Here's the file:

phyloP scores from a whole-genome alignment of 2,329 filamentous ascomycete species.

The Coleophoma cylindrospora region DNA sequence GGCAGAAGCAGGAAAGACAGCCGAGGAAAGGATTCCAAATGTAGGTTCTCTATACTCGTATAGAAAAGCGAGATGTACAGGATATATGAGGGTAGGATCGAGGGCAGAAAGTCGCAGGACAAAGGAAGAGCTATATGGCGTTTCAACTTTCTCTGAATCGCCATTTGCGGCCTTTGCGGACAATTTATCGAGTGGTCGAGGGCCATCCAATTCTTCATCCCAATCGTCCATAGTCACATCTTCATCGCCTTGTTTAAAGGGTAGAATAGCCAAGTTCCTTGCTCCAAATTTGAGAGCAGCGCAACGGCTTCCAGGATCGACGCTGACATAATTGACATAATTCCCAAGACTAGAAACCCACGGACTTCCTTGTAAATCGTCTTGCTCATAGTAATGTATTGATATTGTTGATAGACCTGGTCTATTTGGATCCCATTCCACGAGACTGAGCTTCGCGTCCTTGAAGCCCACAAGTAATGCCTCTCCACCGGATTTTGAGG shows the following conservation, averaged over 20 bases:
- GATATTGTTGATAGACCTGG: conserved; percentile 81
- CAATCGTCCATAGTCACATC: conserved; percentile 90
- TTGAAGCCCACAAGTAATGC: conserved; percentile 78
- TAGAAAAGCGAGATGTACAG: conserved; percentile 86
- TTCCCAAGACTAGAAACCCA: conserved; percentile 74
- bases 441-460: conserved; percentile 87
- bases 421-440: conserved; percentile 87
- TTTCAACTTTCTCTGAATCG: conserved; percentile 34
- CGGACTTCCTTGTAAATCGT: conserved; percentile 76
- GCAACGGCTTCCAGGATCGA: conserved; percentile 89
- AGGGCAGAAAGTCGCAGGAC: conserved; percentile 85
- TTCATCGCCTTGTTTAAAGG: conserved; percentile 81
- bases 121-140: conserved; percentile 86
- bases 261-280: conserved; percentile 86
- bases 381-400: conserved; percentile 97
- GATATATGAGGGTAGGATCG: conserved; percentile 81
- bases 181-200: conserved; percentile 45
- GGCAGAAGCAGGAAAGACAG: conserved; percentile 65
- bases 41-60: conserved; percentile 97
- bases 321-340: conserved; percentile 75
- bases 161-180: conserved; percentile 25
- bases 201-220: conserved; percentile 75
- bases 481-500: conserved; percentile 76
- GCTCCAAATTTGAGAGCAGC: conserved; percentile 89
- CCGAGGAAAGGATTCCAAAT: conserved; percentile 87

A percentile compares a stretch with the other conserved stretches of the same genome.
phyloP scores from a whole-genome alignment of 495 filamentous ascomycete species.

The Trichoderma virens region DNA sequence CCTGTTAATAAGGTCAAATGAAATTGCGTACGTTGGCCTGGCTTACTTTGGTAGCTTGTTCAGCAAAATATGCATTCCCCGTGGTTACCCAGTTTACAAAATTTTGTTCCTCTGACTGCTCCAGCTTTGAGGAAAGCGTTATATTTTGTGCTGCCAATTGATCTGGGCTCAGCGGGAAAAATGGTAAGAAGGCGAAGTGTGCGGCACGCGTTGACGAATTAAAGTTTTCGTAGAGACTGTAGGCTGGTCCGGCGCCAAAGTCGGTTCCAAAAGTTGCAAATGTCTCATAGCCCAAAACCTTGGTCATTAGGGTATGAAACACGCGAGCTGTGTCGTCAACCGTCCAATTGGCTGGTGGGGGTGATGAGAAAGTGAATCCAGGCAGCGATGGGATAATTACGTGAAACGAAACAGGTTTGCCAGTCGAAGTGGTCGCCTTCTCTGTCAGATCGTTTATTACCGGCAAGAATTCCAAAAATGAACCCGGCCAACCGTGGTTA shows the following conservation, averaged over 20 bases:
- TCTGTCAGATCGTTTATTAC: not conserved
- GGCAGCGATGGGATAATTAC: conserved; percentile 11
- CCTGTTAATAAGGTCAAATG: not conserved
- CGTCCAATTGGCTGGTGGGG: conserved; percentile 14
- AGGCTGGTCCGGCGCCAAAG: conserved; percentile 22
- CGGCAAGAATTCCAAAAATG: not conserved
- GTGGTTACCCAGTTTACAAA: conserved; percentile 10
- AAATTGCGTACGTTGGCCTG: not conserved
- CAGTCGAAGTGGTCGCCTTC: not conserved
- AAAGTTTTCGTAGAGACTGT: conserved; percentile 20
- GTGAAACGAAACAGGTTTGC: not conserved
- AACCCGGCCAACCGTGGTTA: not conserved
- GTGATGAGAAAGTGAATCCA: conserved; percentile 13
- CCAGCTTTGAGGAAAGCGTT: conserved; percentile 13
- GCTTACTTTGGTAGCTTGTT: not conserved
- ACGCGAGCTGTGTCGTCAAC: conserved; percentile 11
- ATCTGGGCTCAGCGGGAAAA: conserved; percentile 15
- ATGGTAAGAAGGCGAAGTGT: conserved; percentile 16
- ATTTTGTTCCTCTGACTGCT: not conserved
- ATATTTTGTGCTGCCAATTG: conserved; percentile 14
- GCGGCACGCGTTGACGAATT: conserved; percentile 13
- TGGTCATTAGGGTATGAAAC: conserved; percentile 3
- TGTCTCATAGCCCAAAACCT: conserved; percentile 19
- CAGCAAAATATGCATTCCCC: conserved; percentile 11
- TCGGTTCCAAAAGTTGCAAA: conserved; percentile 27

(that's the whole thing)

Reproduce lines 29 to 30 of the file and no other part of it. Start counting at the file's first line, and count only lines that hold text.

phyloP scores from a whole-genome alignment of 495 filamentous ascomycete species.

The Trichoderma virens region DNA sequence CCTGTTAATAAGGTCAAATGAAATTGCGTACGTTGGCCTGGCTTACTTTGGTAGCTTGTTCAGCAAAATATGCATTCCCCGTGGTTACCCAGTTTACAAAATTTTGTTCCTCTGACTGCTCCAGCTTTGAGGAAAGCGTTATATTTTGTGCTGCCAATTGATCTGGGCTCAGCGGGAAAAATGGTAAGAAGGCGAAGTGTGCGGCACGCGTTGACGAATTAAAGTTTTCGTAGAGACTGTAGGCTGGTCCGGCGCCAAAGTCGGTTCCAAAAGTTGCAAATGTCTCATAGCCCAAAACCTTGGTCATTAGGGTATGAAACACGCGAGCTGTGTCGTCAACCGTCCAATTGGCTGGTGGGGGTGATGAGAAAGTGAATCCAGGCAGCGATGGGATAATTACGTGAAACGAAACAGGTTTGCCAGTCGAAGTGGTCGCCTTCTCTGTCAGATCGTTTATTACCGGCAAGAATTCCAAAAATGAACCCGGCCAACCGTGGTTA shows the following conservation, averaged over 20 bases: